Please join us in celebrating the amazing Certified Health Executive (CHE) members, who are at the heart of the College, through monthly ‘CHE Spotlights’. Learn more about what makes these exceptional leaders tick. From leaders in mental health and wellness, equity, diversity, and inclusiveness (EDI), to mentors and emerging leaders, our CHE members are dedicated to life-long learning and to leadership in healthcare.
Dwayne Green is a healthcare leader that is focused on change management, process improvement, and managing complex healthcare operations. Dwayne is leading teams in Long-Term Care (LTC) to greater success through organizational and team development. He joined the College in 2017 and earned his CHE recently in 2020.
“In our lifetime, we have an opportunity to be part of many communities. Having a sense of community unites us.”
Growing up, Dwayne was surrounded by community leaders who served and advocated for others. This example of service, coupled with his passion for people inspired him to pursue a career in healthcare.
Health leaders have been asked to meet higher than usual demands to support the people who live in long-term care and in some cases, those who have fallen victim to the COVID-19 pandemic. There is a growing need to effectively support frontline workers during this global crisis. Dwayne recalls that one of his biggest accomplishments as a health leader was to ensure his staff was equipped to handle such a shift. He and his team developed a strategy that supported their leadership team in focusing on wellness and work-life balance. They continue to be supported and empowered to prioritize self care. This initiative has in-turn helped with staff retention and a minimal turnover rate.
A lesson that Dwayne learned from the pandemic is that we need to continue to take mental health seriously and ensure that we have strategies in our workplaces to promote the psychological safety of all employees. We have seen the negative impacts of mental health as people grapple with juggling work, childcare, job loss, isolation, being COVID-19 positive, and even losing a loved one to COVID-19.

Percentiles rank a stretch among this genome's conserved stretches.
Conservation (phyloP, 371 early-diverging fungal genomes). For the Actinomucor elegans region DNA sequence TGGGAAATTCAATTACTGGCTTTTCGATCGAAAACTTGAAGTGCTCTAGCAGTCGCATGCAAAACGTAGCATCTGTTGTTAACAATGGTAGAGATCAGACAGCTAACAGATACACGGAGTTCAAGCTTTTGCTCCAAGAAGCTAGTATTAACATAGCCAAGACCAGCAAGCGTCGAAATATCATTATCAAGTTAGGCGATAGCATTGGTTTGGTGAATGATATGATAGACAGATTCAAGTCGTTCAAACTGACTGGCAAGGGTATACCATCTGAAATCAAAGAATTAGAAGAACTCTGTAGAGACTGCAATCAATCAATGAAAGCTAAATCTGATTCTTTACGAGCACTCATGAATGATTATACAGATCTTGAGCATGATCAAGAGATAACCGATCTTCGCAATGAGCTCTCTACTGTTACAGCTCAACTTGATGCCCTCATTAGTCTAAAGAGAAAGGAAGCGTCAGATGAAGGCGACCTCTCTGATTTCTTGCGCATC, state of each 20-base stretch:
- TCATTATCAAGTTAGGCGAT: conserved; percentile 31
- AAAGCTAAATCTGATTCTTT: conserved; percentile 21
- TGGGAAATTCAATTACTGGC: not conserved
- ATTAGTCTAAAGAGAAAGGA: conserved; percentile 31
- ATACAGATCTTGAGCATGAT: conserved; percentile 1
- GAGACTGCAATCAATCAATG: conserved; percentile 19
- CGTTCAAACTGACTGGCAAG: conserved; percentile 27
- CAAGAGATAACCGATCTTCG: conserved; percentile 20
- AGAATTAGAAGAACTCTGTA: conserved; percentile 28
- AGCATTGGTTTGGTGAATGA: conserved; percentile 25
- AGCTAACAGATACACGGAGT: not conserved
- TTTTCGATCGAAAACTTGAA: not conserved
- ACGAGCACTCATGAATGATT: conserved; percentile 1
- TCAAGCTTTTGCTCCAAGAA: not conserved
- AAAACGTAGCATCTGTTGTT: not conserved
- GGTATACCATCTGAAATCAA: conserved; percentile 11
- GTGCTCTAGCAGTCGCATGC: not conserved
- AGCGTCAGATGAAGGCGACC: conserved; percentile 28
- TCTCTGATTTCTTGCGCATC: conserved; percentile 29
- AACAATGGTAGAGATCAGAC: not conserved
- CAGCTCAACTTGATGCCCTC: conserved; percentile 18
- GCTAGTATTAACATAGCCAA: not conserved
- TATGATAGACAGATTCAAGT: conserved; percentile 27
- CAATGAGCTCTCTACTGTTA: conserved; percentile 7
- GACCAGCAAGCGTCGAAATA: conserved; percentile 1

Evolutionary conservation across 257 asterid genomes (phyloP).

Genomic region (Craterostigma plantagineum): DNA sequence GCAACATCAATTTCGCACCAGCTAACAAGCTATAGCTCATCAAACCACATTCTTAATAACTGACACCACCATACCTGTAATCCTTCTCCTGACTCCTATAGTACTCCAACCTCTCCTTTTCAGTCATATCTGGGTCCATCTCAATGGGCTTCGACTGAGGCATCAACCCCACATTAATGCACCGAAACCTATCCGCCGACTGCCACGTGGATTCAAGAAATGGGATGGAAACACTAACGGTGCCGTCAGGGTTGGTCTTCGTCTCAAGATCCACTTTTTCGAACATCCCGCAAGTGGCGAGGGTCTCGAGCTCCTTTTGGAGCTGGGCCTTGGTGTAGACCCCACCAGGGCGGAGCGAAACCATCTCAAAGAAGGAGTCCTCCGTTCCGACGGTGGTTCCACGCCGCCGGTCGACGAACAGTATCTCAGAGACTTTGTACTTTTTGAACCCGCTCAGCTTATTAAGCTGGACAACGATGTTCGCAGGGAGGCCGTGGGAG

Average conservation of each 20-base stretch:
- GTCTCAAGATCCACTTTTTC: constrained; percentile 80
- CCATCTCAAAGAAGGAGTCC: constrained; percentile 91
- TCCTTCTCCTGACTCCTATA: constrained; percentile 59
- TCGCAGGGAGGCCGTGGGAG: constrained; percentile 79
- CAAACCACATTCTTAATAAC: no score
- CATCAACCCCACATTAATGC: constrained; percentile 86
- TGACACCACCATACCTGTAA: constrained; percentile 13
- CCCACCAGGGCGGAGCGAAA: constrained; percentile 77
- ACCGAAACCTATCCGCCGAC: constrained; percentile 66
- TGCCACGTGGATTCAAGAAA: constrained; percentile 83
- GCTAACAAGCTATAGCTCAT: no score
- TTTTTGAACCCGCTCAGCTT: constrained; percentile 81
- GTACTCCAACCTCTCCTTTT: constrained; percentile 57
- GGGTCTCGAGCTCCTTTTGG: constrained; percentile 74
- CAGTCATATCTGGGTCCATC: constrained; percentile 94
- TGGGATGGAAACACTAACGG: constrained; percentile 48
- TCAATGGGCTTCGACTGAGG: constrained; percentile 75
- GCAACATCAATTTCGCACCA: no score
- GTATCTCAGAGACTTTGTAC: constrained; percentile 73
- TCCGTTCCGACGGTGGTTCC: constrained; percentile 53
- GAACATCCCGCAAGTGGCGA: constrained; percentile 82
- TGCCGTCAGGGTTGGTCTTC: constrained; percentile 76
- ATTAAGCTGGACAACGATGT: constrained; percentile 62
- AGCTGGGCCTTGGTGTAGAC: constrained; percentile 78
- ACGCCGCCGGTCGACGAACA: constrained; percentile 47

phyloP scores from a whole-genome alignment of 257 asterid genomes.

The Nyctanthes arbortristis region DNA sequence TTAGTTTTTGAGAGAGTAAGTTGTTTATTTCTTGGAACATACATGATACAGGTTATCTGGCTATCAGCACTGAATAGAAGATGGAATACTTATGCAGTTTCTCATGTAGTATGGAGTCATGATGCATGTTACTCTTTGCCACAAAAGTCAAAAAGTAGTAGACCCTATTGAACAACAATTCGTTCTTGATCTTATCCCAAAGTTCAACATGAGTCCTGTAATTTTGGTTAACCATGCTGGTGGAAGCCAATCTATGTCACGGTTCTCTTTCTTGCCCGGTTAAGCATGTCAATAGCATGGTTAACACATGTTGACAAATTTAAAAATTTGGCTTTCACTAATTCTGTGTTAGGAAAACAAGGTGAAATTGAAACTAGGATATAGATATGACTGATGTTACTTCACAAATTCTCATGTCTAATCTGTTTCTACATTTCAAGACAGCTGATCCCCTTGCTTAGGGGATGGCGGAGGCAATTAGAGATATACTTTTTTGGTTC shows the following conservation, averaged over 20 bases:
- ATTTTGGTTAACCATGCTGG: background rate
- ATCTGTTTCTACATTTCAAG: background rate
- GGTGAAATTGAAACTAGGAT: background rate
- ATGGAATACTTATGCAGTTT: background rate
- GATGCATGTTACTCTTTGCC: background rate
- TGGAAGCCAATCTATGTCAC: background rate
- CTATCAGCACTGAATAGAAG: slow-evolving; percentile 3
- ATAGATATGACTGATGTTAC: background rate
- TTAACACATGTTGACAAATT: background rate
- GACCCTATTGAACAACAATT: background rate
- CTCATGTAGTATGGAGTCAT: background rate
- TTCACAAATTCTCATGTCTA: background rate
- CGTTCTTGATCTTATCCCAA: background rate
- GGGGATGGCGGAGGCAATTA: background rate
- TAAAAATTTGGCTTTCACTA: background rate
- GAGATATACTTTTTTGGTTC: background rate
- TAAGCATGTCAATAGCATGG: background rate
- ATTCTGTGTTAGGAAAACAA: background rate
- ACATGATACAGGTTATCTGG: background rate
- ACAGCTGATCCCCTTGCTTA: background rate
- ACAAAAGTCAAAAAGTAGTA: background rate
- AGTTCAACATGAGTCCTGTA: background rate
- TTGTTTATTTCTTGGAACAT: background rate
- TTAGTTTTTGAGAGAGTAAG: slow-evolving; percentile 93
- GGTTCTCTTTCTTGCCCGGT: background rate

Dwayne believes in calls to action for the improvement of health in the workplace. He says, “If we can continue to help Canadians shift their thinking about what “health” means, we can develop interventions that will support our communities and build a better health system. We must critically reflect on how our actions impact future generations and make necessary changes.”
In Dwayne’s personal view, the most urgent things we need to change in caring for the elderly are that we need to ensure that seniors remain socialized in long-term care. He says that we have seen the impacts of isolation on the mental health of the elderly. As health leaders, we have made very difficult decisions during the COVID-19 pandemic. Seniors need to be connected to family, friends and neighbours and recognizing their familiarity with services their community provides. Dwayne also thinks another urgent need is the continued support for flexible health and personal care. We know that through the continuum of aging, there is a place to age at home and a time where long-term care is required. It will be an opportunity to increase partnerships toward improving long-term care.
“The long-term care sector is ready for innovative ideas that will build better communities.”
CCHL and the CHE
The CHE designation has expanded Dwayne’s network to include like-minded leaders and has taught him a great deal. Not only is he a mentor with the CCHL, but Dwayne has been mentored by supportive and well-respected colleagues.
Leaders who are part of a community during the pandemic realize the importance of human connection. Having the CHE designation provides a common interest amongst other leaders and the confidence to reach out and network.
Having the CHE designation and his leadership training prepared Dwayne to survive and thrive in the pandemic. Throughout the pandemic, the CCHL has been a source for resources and webinars. Dwayne says that being involved with the LEADS training informed his decision making around the emergency response of the pandemic and connecting with other leaders through the CCHL helped him remain resilient.
When asked what advice he would give to an aspiring health leader or a new College member, Dwayne said that he would encourage new College members to find a mentor who will be able to provide advice, guidance, and support at each stage of the leadership journey. He says, “be able to lead yourself first and then you will be able to embrace the teams you work with through authenticity. Having self-management, creating awareness, offering peer assistance, and caring for others will help you contribute to a positive and healthy workplace.”
We would like to thank Dwayne for his time and for sharing his experience and perspectives with the Canadian College of Health Leaders’ members in this CHE Spotlight.